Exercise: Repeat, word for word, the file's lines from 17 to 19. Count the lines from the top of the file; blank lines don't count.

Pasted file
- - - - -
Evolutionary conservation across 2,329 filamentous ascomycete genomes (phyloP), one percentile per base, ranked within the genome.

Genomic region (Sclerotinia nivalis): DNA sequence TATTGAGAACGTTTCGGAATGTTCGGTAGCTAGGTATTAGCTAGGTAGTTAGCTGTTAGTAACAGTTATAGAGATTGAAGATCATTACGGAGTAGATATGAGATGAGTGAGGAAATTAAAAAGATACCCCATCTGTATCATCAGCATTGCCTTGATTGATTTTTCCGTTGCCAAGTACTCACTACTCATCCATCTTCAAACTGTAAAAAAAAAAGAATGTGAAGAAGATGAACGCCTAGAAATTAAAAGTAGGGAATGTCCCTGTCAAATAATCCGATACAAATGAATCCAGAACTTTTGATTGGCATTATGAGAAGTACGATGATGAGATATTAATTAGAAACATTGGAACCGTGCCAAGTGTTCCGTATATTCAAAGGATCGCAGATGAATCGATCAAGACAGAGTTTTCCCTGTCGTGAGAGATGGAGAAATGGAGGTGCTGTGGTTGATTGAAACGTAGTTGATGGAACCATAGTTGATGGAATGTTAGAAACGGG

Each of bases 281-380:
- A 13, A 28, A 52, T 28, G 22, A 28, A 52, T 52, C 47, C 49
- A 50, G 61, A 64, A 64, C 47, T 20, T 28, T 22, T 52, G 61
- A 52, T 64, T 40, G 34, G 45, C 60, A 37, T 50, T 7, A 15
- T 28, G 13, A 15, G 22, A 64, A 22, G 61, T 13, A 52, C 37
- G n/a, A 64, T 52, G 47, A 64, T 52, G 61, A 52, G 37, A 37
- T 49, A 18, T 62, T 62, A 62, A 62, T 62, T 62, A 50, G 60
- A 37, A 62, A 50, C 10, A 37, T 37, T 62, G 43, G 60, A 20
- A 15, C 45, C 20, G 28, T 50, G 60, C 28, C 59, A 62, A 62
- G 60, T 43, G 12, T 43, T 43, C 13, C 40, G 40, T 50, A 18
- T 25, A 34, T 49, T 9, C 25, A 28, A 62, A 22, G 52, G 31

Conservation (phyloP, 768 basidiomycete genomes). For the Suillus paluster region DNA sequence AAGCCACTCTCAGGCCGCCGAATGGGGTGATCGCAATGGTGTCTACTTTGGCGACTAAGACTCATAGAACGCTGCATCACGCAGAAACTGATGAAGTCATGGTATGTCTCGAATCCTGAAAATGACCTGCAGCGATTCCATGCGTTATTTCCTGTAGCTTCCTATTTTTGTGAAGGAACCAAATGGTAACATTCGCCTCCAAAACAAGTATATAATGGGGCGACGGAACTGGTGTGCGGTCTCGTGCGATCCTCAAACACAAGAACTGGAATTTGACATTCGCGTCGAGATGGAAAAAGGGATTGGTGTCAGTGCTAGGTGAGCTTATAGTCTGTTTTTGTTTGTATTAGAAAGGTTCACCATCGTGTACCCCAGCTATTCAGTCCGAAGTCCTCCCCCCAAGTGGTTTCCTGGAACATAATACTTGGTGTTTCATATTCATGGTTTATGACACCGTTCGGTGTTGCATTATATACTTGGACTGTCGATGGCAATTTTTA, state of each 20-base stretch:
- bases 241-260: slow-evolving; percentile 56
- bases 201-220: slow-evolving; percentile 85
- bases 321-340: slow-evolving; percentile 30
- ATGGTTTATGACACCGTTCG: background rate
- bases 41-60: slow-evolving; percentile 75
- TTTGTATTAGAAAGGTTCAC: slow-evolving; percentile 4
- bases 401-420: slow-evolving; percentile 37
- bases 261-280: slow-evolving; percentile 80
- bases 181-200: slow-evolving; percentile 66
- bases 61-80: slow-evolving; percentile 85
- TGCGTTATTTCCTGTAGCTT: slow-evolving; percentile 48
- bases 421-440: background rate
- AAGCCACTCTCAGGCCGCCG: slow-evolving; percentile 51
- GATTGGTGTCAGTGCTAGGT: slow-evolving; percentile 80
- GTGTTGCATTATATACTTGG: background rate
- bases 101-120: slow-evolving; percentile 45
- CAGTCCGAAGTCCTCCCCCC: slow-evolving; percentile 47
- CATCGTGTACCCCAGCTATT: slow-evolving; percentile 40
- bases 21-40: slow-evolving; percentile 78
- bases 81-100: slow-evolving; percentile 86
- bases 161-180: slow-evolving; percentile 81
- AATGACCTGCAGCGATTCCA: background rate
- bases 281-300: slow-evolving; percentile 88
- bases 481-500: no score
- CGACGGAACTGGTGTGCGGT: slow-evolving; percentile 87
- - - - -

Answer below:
- bases 321-340: slow-evolving; percentile 30
- ATGGTTTATGACACCGTTCG: background rate
- bases 41-60: slow-evolving; percentile 75